Today his remains rest in a mausoleum located in Plaza Miserere, adjacent to Rivadavia Avenue, named after him. Rivadavia was born in Buenos Aires on May 20, 1780, the fourth son of Benito Bernardino González de Rivadavia, a wealthy Spanish lawyer, his first wife María Josefa de Jesús Rodríguez de Rivadeneyra. On December 14, 1809, he married Juana del Pino y Vera Mujica, daughter of the viceroy of the Río de la Plata, Joaquín del Pino and his second wife, the vicereine Rafaela Francisca de Vera Mujica y López Pintado, his military appointment was rejected by Mariano Moreno. Rivadavia was active in both the Argentine resistance to the British invasion of 1806 and in the May Revolution movement for Argentine Independence in 1810. In 1811, Rivadavia became the dominant member of the governing triumvirate as Secretary of the Treasury and Secretary of War; until its fall in October 1812, this government focused on creating a strong central government, moderating relations with Spain, organizing an army.
By 1814 the Spanish King Ferdinand VII had returned to the throne and started the Absolutist Restoration, which had grave consequences for the governments in the Americas. Manuel Belgrano and Rivadavia were sent to Europe to seek support for the United Provinces from both Spain and Britain, they sought to promote the crowning of Francisco de Paula, son of Charles IV of Spain, as regent of the United Provinces, but in the end he refused to act against the interests of the King of Spain. The diplomatic mission was a failure, both in Britain, he visited France as well, returned to Buenos Aires in 1821, at their friends' request. During his stay in Britain, Rivadavia saw the growing development of the Industrial Revolution, the rise of Romanticism, he sought to promote a similar development in Buenos Aires, invited many people to move to the city. He convinced Aimé Bonpland to visit the country. In June 1821, he was named minister of government to Buenos Aires by governor Martín Rodríguez. Over the next five years, he exerted a strong influence, focused on improving the city of Buenos Aires at the expense of greater Argentina.
To make the former look more European, Rivadavia constructed large avenues, schools and lighted streets. He founded the University of Buenos Aires, as well as the Theatre and Medicine Academies and the continent's first museum of natural science, he persuaded the legislature to authorize a one-million pound loan for public works that were never undertaken. The provincial bonds were sold in London through the Baring Brothers Bank and Buenos Aires-based British traders acting as financial intermediaries; the borrowed money was in turn lent to these businessmen. Of the original million pounds the Buenos Aires government received only £552,700; the province's foreign debt was transferred to the nation in 1825, its final repayment being made in 1904. A strong supporter of a powerful, centralized government in Argentina, Rivadavia faced violent resistance from the opposition federalists. In 1826, Rivadavia was elected the first President of Argentina. During his term he founded many museums, expanded the national library.
His government had many problems an ongoing war with Brazil over territory in modern Uruguay and resistance from provincial authorities. Faced with the rising power of the Federalist Party and with several provinces in open revolt, Rivadavia submitted his resignation on June 27, 1827, he was succeeded by Vicente López y Planes. At first he returned to private life, but fled to exile in Europe in 1829. Rivadavia returned to Argentina in 1834 to confront his political enemies, but was sentenced again to exile, he went first to Brazil and to Spain, where he died on September 2, 1845. He asked. Rivadavia is recognized as the first president of Argentina though his rule was accepted only in Buenos Aires, he did not complete a full mandate, there was no constitution for more than half of his rule, did not start a presidential succession line; the chair of the President of Argentina is known as the "chair of Rivadavia", but only metaphorically: Rivadavia took everything when he left office, including the chair, which could never be retrieved.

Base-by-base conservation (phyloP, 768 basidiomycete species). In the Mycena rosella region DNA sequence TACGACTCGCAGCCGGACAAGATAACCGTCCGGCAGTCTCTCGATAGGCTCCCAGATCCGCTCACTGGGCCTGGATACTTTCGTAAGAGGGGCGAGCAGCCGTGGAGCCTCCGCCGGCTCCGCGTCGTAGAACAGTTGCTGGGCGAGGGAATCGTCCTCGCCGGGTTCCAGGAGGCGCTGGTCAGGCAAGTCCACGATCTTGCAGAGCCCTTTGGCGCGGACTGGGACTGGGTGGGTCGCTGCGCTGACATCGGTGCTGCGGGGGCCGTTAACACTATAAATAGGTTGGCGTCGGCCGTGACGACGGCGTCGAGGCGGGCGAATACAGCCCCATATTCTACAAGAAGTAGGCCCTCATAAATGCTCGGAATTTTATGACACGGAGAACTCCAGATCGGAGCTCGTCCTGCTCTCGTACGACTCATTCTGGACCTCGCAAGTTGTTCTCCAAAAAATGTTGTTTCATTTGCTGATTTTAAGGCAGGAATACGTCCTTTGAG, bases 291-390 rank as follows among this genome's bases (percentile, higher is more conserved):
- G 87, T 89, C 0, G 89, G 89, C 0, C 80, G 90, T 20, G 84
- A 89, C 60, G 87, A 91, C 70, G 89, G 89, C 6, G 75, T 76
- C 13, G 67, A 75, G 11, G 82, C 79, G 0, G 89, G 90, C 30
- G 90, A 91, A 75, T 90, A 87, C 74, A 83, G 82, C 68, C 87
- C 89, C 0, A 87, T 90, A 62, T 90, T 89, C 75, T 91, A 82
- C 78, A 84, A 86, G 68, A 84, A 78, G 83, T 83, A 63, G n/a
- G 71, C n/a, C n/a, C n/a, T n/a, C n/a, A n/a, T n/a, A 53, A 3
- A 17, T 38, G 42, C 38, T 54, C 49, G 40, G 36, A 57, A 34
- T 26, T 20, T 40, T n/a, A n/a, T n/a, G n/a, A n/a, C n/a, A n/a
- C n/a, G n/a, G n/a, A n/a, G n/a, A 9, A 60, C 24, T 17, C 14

Liberal historians praise Rivadavia as a great historical man, for his work improving education and separation of church and state. Revisionist authors condemn his Anglophilia, the weak customs barriers that allowed the entry of big British imports, harming the weak Argent
Montevideo is the capital and largest city of Uruguay. According to the 2011 census, the city proper has a population of 1,319,108 in an area of 201 square kilometres; the southernmost capital city in the Americas, Montevideo is situated on the southern coast of the country, on the northeastern bank of the Río de la Plata. The city was established in 1724 by a Spanish soldier, Bruno Mauricio de Zabala, as a strategic move amidst the Spanish-Portuguese dispute over the platine region, it was under brief British rule in 1807. Montevideo is the seat of the administrative headquarters of Mercosur and ALADI, Latin America’s leading trade blocs, a position that entailed comparisons to the role of Brussels in Europe; the 2017 Mercer's report on quality of life, rated Montevideo first in Latin America, a rank the city has held since 2005. As of 2010, Montevideo was the 19th largest city economy in the continent and 9th highest income earner among major cities. In 2019, it has a projected GDP of $47.7 billion, with a per capita of $27,542.
In 2018, it was classified as a beta global city ranking eighth in Latin America and 84th in the world. Montevideo hosted every match during the first FIFA World Cup, in 1930. Described as a "vibrant, eclectic place with a rich cultural life", "a thriving tech center and entrepreneurial culture", Montevideo ranked eighth in Latin America on the 2013 MasterCard Global Destination Cities Index. In 2014, it was regarded as the fifth most gay-friendly metropolis in the world, first in Latin America, it is higher education in Uruguay as well as its chief port. The city is the financial and cultural hub of a larger metropolitan area, with a population of around 2 million. There are several explanations about the word Montevideo. All agree that "Monte" refers to the Cerro de Montevideo, the hill situated across the Bay of Montevideo, but there is disagreement about the etymological origin of the "video" part. Monte vide eu is the most widespread belief but is rejected by the majority of experts, who consider it unlikely because it involves a mix of dialects.